People sometimes take a laid-back approach to air pollution and often underestimate how both short term and long term exposures add up to health risks that can be serious. Heart attacks and strokes are much more common during high pollution days (and immediately afterwards), and particulate matter at the 2.5 micron scale (PM2.5) can accumulate in our blood stream and move into various organ systems causing damage from oxidative stress, inflammation, and other processes.
With forest fires and ambient air pollution generated from non-point sources, there's sometimes a perception that nothing can be done to minimize exposure and that we should just get on with things. We sometimes hear comments like, "There's nothing we can do about it."
The most important and successful way to reduce exposure to forest fire smoke is to stay indoors as much as possible, close windows, and to use air purifiers with HEPA 5-stage filtration.
Here is some data from today on the effectivenes…
Forest fire activity in the Province of British Columbia and elsewhere during the Summer of 2018 has once again raised concerns about air quality and human health impacts. Although the Summer of 2017 had longer and more intense wood smoke pollution events in communities like Kamloops then this year, this Summer has seen larger spikes in pollution. For a comparison of the two summers and for a discussion on the implications of multiple years of smoke exposure, click here.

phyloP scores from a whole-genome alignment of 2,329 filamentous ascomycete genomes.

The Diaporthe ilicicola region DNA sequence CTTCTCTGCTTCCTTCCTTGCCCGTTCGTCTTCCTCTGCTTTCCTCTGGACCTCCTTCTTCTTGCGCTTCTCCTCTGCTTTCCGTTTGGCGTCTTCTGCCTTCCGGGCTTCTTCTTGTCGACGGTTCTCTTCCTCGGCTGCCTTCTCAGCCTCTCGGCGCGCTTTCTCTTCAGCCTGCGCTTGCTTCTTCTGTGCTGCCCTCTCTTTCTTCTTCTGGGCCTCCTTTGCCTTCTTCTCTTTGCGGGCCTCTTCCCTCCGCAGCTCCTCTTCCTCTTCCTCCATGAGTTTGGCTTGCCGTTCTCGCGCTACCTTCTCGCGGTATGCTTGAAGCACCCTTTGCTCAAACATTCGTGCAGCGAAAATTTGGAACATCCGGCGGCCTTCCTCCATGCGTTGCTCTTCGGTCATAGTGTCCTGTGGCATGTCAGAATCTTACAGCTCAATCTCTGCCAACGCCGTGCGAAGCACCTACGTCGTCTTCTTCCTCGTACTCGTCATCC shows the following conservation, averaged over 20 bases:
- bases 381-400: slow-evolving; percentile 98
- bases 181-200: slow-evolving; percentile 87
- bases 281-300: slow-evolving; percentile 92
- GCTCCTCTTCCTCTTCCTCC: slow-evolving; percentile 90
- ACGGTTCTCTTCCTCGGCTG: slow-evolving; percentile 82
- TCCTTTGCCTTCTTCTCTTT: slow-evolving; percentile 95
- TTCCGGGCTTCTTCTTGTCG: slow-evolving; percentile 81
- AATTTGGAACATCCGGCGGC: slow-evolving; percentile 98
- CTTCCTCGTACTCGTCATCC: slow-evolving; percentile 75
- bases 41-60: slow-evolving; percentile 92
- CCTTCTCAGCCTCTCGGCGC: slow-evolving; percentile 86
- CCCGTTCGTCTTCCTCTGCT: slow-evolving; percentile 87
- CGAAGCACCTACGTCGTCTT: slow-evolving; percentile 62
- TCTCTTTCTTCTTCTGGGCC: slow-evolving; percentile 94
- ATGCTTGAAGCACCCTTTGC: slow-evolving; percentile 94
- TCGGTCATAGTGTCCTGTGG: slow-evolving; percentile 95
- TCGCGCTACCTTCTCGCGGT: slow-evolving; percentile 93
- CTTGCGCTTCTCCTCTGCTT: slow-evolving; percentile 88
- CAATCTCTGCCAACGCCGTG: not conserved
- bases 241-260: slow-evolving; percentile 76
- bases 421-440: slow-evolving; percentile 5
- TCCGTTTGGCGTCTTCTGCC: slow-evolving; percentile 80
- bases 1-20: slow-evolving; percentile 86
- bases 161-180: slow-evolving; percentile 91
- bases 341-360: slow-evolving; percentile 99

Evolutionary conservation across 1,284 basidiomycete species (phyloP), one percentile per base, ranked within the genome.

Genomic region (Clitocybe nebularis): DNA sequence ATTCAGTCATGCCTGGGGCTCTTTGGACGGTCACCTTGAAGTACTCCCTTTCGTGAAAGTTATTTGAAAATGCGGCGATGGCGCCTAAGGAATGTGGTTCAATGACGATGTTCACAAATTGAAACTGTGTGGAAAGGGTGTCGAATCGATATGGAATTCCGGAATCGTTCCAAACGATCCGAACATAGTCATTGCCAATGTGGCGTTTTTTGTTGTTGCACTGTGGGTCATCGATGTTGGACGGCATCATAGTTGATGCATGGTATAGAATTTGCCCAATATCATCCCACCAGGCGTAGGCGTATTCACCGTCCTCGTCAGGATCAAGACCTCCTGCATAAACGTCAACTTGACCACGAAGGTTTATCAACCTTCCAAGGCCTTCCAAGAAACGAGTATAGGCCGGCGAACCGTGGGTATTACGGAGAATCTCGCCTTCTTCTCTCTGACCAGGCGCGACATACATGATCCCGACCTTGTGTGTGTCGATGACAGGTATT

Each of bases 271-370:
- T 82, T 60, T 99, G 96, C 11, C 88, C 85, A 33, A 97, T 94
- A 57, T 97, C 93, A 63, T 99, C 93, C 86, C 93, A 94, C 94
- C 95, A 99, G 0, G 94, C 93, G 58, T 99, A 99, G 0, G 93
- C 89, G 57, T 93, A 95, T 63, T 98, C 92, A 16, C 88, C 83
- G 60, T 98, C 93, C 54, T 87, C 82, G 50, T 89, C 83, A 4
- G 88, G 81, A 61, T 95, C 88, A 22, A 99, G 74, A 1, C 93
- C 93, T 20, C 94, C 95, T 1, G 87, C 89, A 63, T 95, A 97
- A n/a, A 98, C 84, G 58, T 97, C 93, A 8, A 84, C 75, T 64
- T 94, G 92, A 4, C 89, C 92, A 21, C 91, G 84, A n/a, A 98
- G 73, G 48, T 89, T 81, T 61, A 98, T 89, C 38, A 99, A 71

On August 23, 2018, smoke in the City of Kamloops returned with a vengeance.
The provincial air monitoring station at the Federal Building in downtown Kamloops recorded a one hour average for PM2.5 of 231.1 micrograms/m3 at 10PM.
Our PurpleAir network showed almost exactly the same levels across the "swarm" of low-cost sensors setup in the city. To learn more about how this technology compares to expensive government monitoring stations, click here. Additional examples comparing the network to satellite mode…
For those who question the value and accuracy of low cost particle sensors made by PurpleAir and other companies, consider this evidence. Here we have PM2.5 satellite predictive modelling from the Copernicusopen access database of surface PM2.5 for North America (note the hot spots likely from forest fires). When we compare a map of real-time sensors from PurpleAir it should be immediately apparent that they agree with the satellite models in general ways.
If you need more specific proof, the satellite estimate is giving a current surface PM2.5 reading of 33 micrograms/m3 and the PurpleAir sensors on Gabriola Island are bang on!
What's puzzling and somewhat disturbing is the inaccuracy of the air quality monitors used by the BC Ministry of Environment. Compare what their PM2.5 levels are at 15 micrograms/m3 in nearby Nanaimo to what the Copernicus satellite indicates at 39 micrograms/m3. This holds even when one takes into consideration the realtime versus one hour averaging peri…